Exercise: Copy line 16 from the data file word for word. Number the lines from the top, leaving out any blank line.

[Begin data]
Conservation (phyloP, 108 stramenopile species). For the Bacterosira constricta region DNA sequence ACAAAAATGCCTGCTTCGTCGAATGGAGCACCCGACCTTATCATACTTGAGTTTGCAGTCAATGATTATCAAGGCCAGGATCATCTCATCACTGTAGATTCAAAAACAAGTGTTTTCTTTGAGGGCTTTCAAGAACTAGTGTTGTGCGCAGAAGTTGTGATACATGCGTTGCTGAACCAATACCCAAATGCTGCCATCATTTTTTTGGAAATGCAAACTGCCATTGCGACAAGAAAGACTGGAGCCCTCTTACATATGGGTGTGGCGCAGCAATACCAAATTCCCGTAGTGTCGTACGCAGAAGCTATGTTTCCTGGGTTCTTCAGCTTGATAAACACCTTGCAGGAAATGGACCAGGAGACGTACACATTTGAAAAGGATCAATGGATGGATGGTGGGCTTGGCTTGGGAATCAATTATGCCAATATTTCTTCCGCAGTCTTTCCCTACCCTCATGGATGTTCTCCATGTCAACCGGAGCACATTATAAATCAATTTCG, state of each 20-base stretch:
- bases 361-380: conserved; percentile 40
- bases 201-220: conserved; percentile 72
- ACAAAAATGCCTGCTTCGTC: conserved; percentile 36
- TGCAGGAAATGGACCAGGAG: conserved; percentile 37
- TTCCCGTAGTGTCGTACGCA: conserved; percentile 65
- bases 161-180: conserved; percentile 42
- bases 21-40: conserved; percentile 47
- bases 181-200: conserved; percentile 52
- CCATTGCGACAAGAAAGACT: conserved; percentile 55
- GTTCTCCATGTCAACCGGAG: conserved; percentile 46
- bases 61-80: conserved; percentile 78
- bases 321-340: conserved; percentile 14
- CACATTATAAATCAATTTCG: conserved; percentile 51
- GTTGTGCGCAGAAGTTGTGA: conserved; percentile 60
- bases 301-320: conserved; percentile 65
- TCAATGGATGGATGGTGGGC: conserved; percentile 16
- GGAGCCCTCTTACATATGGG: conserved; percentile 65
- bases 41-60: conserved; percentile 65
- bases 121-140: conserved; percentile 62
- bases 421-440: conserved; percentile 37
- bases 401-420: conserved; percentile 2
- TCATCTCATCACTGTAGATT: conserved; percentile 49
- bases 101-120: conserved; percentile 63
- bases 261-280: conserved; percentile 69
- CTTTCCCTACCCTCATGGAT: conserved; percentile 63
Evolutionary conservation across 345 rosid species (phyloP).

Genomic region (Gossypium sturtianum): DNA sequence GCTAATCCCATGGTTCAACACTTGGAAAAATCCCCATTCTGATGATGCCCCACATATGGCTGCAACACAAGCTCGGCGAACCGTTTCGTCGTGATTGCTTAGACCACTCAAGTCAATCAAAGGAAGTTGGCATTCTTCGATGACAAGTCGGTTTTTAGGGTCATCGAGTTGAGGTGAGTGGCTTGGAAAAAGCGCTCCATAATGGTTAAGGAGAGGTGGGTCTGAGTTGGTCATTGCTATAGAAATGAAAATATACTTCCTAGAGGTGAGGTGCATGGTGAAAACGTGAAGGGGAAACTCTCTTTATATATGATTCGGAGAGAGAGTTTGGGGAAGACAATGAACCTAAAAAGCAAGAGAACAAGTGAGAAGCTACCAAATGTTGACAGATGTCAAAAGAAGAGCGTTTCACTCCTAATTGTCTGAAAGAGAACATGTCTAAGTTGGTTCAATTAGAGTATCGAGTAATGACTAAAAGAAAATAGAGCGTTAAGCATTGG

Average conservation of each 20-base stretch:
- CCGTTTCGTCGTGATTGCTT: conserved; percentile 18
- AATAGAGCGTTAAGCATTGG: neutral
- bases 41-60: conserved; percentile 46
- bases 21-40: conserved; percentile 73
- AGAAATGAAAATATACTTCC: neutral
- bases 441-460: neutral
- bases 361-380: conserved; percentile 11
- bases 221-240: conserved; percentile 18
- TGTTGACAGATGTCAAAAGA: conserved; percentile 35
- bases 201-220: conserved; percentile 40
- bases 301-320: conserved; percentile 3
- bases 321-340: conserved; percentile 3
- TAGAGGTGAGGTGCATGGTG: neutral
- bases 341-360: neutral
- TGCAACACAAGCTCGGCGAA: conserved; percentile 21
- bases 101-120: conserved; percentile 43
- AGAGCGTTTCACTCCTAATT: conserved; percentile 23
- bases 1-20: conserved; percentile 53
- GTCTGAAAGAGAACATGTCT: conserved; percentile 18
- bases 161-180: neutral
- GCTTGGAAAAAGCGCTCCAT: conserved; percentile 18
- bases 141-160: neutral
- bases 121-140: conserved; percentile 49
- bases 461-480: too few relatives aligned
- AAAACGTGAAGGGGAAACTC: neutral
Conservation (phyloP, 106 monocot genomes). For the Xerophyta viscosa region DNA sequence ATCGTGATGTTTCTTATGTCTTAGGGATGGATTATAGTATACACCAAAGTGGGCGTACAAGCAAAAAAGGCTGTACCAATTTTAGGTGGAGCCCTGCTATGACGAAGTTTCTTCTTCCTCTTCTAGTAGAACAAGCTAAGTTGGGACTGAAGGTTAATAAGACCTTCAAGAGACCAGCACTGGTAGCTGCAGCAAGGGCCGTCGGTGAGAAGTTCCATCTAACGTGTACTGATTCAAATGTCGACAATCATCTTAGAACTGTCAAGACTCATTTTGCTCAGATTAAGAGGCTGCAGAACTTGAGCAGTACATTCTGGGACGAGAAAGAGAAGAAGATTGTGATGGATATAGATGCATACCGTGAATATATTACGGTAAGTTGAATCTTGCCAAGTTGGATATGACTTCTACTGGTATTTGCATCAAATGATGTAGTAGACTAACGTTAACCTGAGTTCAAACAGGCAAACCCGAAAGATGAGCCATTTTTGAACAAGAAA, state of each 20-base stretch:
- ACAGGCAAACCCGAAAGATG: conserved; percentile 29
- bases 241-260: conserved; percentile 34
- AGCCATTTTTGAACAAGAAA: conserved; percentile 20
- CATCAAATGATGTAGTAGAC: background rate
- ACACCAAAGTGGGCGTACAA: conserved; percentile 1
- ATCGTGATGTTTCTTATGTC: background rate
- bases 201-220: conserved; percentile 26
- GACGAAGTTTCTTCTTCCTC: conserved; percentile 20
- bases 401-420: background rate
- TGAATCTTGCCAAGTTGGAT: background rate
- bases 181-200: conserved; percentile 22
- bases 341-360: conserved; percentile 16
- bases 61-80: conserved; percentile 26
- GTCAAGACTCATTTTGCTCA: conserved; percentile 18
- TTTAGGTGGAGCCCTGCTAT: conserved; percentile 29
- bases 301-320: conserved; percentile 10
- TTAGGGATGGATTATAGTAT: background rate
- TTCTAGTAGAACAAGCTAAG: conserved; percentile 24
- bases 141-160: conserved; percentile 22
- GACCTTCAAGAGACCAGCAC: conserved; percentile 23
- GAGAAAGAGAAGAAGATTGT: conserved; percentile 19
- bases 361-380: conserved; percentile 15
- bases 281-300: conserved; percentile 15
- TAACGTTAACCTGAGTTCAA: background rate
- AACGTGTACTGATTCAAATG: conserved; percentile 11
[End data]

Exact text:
- bases 301-320: conserved; percentile 65